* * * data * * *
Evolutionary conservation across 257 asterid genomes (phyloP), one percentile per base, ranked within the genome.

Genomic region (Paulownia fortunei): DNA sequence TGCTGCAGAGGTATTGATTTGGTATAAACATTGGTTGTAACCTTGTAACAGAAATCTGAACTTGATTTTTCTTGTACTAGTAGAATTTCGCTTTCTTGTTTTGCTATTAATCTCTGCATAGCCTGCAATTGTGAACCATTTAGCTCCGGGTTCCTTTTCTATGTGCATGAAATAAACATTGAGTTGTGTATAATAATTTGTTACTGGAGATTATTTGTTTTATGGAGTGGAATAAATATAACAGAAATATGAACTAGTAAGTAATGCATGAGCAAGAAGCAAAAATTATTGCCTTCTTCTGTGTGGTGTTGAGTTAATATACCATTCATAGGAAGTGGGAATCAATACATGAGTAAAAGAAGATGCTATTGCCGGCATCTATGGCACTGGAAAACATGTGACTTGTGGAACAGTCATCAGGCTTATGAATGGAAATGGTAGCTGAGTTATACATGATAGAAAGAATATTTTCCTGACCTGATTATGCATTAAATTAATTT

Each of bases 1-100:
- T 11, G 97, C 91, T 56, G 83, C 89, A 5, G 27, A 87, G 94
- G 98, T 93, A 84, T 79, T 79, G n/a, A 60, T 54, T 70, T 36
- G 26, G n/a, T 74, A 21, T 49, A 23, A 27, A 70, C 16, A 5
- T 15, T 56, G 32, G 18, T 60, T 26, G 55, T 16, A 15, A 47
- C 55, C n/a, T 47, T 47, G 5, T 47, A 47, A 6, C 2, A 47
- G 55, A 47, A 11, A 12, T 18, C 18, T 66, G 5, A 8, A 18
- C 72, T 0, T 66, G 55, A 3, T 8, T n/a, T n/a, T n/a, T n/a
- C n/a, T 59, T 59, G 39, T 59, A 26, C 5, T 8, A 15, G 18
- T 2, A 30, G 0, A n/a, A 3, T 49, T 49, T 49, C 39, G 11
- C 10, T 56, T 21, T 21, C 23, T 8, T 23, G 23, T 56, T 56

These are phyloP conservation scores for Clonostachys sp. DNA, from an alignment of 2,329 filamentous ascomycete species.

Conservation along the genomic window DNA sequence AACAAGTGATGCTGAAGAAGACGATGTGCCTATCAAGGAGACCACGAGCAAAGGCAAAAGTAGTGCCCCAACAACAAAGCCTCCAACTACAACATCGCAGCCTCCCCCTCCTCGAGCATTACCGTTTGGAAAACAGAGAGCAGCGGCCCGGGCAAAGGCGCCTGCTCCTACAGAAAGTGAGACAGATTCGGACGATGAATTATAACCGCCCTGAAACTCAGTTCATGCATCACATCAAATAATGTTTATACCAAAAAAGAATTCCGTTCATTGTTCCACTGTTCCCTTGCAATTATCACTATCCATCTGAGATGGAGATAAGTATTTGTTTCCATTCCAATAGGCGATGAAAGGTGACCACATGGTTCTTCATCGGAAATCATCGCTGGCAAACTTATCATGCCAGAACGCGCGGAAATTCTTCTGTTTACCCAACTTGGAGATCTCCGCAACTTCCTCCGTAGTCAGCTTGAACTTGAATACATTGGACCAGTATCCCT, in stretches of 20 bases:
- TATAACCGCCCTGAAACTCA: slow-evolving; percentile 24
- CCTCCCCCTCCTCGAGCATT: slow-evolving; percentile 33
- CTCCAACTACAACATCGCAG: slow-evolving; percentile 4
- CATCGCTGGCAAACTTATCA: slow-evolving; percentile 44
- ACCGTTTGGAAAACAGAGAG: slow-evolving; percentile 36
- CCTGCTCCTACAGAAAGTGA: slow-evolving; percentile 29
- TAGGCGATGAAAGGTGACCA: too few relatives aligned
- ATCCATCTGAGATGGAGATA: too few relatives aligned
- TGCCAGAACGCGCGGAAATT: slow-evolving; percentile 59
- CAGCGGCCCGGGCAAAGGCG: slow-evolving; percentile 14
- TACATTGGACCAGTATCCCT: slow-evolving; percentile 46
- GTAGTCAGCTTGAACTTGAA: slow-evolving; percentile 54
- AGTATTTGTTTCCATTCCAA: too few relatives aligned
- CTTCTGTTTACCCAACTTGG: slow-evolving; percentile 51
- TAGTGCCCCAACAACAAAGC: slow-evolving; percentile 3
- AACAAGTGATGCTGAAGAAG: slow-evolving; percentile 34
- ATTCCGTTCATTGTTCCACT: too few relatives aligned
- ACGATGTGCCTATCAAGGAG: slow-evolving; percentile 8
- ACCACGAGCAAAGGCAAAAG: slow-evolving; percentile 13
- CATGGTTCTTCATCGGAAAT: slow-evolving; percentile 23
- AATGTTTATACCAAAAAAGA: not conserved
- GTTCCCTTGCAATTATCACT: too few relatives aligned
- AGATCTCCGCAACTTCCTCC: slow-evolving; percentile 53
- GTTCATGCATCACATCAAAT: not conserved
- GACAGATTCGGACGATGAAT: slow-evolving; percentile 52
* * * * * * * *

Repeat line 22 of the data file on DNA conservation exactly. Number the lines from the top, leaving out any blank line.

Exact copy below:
- TAGGCGATGAAAGGTGACCA: too few relatives aligned